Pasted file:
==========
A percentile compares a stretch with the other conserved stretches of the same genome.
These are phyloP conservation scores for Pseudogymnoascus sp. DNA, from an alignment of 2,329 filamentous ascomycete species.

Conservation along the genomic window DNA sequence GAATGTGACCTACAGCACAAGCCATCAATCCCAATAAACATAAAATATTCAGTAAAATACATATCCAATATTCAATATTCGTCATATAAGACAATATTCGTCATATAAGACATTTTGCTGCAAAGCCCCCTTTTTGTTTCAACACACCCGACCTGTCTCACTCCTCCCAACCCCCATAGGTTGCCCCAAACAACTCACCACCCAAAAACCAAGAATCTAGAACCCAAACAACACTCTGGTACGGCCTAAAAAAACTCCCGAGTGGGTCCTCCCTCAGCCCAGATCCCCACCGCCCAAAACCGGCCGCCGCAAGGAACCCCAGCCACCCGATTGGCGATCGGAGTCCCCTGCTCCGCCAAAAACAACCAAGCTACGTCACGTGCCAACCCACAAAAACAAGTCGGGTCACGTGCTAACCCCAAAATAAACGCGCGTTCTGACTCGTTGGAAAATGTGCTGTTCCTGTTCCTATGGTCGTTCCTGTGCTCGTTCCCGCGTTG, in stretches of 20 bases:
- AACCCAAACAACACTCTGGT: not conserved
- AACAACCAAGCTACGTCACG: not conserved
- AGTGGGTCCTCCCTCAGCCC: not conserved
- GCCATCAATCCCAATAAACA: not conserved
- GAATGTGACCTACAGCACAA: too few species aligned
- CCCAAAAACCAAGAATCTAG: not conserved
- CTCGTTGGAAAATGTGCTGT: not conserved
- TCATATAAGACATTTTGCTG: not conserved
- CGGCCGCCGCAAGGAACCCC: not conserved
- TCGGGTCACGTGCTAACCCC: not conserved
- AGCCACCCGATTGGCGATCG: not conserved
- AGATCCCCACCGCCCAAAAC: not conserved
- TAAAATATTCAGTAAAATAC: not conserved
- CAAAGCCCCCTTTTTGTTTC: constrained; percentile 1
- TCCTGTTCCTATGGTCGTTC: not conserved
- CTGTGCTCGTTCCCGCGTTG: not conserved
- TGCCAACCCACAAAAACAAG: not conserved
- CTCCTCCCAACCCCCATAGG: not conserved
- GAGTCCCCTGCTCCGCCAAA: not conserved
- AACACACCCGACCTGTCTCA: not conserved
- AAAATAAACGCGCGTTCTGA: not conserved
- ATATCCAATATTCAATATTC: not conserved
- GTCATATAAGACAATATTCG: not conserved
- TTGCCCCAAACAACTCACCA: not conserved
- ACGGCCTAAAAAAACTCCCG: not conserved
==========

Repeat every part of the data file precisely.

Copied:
A percentile compares a stretch with the other conserved stretches of the same genome.
These are phyloP conservation scores for Pseudogymnoascus sp. DNA, from an alignment of 2,329 filamentous ascomycete species.

Conservation along the genomic window DNA sequence GAATGTGACCTACAGCACAAGCCATCAATCCCAATAAACATAAAATATTCAGTAAAATACATATCCAATATTCAATATTCGTCATATAAGACAATATTCGTCATATAAGACATTTTGCTGCAAAGCCCCCTTTTTGTTTCAACACACCCGACCTGTCTCACTCCTCCCAACCCCCATAGGTTGCCCCAAACAACTCACCACCCAAAAACCAAGAATCTAGAACCCAAACAACACTCTGGTACGGCCTAAAAAAACTCCCGAGTGGGTCCTCCCTCAGCCCAGATCCCCACCGCCCAAAACCGGCCGCCGCAAGGAACCCCAGCCACCCGATTGGCGATCGGAGTCCCCTGCTCCGCCAAAAACAACCAAGCTACGTCACGTGCCAACCCACAAAAACAAGTCGGGTCACGTGCTAACCCCAAAATAAACGCGCGTTCTGACTCGTTGGAAAATGTGCTGTTCCTGTTCCTATGGTCGTTCCTGTGCTCGTTCCCGCGTTG, in stretches of 20 bases:
- AACCCAAACAACACTCTGGT: not conserved
- AACAACCAAGCTACGTCACG: not conserved
- AGTGGGTCCTCCCTCAGCCC: not conserved
- GCCATCAATCCCAATAAACA: not conserved
- GAATGTGACCTACAGCACAA: too few species aligned
- CCCAAAAACCAAGAATCTAG: not conserved
- CTCGTTGGAAAATGTGCTGT: not conserved
- TCATATAAGACATTTTGCTG: not conserved
- CGGCCGCCGCAAGGAACCCC: not conserved
- TCGGGTCACGTGCTAACCCC: not conserved
- AGCCACCCGATTGGCGATCG: not conserved
- AGATCCCCACCGCCCAAAAC: not conserved
- TAAAATATTCAGTAAAATAC: not conserved
- CAAAGCCCCCTTTTTGTTTC: constrained; percentile 1
- TCCTGTTCCTATGGTCGTTC: not conserved
- CTGTGCTCGTTCCCGCGTTG: not conserved
- TGCCAACCCACAAAAACAAG: not conserved
- CTCCTCCCAACCCCCATAGG: not conserved
- GAGTCCCCTGCTCCGCCAAA: not conserved
- AACACACCCGACCTGTCTCA: not conserved
- AAAATAAACGCGCGTTCTGA: not conserved
- ATATCCAATATTCAATATTC: not conserved
- GTCATATAAGACAATATTCG: not conserved
- TTGCCCCAAACAACTCACCA: not conserved
- ACGGCCTAAAAAAACTCCCG: not conserved